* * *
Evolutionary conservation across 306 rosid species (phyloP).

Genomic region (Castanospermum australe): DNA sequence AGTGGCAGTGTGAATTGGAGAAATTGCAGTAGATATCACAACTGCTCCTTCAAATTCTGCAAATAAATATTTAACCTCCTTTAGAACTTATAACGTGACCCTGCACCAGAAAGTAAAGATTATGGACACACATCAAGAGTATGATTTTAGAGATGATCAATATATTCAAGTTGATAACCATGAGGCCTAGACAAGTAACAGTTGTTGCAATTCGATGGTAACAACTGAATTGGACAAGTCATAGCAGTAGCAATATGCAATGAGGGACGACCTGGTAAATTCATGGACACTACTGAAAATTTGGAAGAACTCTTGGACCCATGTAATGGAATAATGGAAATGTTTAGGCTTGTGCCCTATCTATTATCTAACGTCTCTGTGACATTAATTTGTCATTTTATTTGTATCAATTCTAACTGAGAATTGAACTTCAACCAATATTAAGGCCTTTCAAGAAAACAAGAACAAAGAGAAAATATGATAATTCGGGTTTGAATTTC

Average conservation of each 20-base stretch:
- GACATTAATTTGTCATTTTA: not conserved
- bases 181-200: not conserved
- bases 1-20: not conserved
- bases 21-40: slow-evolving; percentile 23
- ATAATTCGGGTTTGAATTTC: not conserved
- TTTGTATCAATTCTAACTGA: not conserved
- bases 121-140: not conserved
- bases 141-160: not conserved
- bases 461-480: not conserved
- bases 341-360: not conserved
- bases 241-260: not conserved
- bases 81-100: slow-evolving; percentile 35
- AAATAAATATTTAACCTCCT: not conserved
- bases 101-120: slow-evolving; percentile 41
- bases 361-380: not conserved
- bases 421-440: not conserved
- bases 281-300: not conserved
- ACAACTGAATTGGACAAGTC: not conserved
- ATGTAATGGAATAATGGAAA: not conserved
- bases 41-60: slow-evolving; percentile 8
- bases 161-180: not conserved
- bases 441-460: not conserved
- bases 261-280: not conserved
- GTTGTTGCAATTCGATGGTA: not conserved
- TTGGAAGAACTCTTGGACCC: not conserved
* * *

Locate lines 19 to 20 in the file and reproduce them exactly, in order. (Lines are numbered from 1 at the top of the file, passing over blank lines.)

- bases 421-440: not conserved
- bases 281-300: not conserved